Richard Heinberg Sep 20, 2013
Originally posted at Resilience.org A new phrase has entered our energy lexicon—peak oil demand. The essential idea: prophets of doom who warned about a looming global petroleum shortfall … >>
Our modern world was built on fossil fuels, and one of the biggest uses of those fuels is for transportation. As fossil fuels decline, the problem we face is not a lack of alternative technology — electric vehicles have been around as long as conventional cars, and just about everyone can walk or ride a bicycle. The problem is that for over sixty years we have built our transportation infrastructure and designed our communities to function almost exclusively with privately-owned gasoline-powered cars and diesel-powered trucks. This trillions of dollars worth of infrastructure would take many decades to retrofit for a world without cheap oil — decades we do not have.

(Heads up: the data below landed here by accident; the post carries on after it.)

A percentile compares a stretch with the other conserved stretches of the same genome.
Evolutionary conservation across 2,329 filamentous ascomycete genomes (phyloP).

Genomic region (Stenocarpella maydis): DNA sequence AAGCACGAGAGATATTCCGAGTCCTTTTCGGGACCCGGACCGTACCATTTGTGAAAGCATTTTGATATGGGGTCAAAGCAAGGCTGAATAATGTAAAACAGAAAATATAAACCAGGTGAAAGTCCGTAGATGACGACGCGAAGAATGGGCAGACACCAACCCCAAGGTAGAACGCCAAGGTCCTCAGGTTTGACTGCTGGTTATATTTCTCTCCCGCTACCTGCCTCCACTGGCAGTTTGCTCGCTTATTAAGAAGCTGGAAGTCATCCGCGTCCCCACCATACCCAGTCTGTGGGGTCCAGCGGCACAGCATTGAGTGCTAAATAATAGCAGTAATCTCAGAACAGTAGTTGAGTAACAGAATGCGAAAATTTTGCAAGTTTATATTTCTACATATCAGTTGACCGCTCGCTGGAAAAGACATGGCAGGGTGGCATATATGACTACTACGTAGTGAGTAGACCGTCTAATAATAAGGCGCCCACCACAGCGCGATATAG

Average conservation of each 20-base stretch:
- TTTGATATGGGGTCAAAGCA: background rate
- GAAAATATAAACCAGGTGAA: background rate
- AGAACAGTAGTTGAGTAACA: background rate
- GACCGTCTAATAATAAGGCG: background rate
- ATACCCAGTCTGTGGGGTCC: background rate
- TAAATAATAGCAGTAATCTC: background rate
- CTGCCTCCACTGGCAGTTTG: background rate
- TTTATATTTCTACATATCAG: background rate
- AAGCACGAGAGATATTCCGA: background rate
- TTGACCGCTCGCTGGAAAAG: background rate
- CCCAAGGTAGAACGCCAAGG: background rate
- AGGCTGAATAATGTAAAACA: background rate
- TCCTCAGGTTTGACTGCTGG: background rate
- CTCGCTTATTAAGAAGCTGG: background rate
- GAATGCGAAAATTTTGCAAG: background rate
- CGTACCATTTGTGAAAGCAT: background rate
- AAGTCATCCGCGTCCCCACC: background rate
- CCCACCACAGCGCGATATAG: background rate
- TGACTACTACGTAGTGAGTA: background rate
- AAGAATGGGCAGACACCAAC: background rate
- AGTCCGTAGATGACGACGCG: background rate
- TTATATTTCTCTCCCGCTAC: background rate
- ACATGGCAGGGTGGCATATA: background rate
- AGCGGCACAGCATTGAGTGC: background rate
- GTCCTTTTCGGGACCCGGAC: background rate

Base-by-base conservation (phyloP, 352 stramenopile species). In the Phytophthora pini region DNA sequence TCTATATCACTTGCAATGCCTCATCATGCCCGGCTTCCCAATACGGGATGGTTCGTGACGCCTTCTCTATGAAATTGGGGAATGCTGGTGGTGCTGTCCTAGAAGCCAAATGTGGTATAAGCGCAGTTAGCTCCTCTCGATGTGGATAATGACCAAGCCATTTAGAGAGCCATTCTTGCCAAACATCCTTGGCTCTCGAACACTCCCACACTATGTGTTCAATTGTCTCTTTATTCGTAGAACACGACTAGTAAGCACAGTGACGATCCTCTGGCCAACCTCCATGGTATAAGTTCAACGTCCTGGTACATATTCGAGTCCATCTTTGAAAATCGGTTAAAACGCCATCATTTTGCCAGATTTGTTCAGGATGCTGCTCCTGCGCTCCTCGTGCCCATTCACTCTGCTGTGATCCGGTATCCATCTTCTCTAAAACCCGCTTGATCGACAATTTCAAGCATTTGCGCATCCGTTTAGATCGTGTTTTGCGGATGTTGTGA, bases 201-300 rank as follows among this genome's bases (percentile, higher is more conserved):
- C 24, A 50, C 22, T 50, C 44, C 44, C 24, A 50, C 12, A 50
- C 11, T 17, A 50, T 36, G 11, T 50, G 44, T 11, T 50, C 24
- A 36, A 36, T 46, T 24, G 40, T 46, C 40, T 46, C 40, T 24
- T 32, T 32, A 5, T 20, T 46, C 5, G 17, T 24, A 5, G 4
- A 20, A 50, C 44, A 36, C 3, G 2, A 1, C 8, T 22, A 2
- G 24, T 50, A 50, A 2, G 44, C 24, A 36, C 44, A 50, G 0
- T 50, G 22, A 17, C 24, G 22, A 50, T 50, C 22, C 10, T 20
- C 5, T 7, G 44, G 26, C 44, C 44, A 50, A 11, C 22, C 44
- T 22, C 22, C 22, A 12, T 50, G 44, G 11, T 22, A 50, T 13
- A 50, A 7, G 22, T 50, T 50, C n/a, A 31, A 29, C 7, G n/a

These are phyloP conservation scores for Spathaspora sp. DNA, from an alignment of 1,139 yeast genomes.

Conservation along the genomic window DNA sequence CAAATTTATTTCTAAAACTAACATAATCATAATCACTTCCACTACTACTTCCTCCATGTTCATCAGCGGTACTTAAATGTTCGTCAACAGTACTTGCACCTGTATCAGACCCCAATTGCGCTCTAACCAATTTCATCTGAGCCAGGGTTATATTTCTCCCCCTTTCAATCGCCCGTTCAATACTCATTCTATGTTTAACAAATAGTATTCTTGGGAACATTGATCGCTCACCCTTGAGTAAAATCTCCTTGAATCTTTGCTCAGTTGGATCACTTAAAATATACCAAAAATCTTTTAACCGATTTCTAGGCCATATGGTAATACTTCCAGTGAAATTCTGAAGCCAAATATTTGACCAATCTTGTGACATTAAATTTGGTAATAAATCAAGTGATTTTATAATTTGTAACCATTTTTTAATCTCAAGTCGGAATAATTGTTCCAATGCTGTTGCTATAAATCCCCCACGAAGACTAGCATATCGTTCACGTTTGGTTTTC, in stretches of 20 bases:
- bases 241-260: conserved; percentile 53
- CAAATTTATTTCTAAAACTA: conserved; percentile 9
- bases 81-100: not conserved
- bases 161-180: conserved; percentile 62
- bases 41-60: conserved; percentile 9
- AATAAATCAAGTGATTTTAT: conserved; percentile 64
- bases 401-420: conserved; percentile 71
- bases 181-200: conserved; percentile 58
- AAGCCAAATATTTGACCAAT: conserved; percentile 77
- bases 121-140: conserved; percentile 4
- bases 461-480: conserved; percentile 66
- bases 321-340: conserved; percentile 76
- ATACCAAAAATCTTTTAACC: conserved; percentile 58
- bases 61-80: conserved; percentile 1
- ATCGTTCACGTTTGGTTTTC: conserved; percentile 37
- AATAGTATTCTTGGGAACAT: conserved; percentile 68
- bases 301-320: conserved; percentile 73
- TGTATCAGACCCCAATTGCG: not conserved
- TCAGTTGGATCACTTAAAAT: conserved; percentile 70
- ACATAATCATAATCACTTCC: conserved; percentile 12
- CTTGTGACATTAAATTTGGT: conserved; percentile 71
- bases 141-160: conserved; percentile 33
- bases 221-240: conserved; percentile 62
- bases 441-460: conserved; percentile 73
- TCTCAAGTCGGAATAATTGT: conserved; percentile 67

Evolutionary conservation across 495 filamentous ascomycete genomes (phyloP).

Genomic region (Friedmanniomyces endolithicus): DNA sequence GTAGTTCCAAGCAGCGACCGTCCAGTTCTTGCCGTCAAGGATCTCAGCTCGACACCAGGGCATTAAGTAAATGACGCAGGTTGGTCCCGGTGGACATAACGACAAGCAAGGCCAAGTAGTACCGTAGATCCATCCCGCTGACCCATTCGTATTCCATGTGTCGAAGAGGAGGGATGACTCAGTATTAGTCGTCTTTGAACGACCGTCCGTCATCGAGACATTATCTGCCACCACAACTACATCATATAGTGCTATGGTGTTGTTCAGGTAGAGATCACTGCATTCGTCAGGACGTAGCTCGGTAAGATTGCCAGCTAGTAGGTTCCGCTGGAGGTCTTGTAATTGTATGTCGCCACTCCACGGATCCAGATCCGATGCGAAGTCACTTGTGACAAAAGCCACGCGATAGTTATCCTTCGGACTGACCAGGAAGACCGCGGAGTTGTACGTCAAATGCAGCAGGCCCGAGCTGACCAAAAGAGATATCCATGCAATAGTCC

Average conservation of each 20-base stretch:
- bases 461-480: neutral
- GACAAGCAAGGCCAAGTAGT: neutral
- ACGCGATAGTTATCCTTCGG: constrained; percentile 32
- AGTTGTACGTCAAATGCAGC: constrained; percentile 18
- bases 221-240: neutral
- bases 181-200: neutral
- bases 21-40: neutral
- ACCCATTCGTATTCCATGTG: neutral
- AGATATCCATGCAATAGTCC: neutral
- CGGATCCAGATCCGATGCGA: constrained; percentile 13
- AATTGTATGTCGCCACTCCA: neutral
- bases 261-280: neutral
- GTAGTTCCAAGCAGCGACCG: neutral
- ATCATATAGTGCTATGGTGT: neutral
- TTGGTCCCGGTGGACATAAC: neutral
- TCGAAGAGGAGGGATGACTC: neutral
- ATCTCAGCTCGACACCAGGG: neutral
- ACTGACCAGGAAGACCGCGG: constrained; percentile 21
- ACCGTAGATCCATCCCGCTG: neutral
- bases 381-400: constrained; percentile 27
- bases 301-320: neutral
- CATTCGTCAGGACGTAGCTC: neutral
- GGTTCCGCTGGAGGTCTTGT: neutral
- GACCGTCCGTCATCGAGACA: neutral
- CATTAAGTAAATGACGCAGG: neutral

Post Carbon Adviser Mia Birk has pedaled the uphill battle of bike-friendliness before. That's why she's helping to make the journey a smooth path for Charleston.
The challenges posed by shale gas production have serious implications for the future of agriculture, transportation, and health in the United States. In this collection of articles, PCI … >>
How do population, water, energy, food, and climate issues impact one another? What can we do to address one problem without making the others worse? The Post Carbon … >>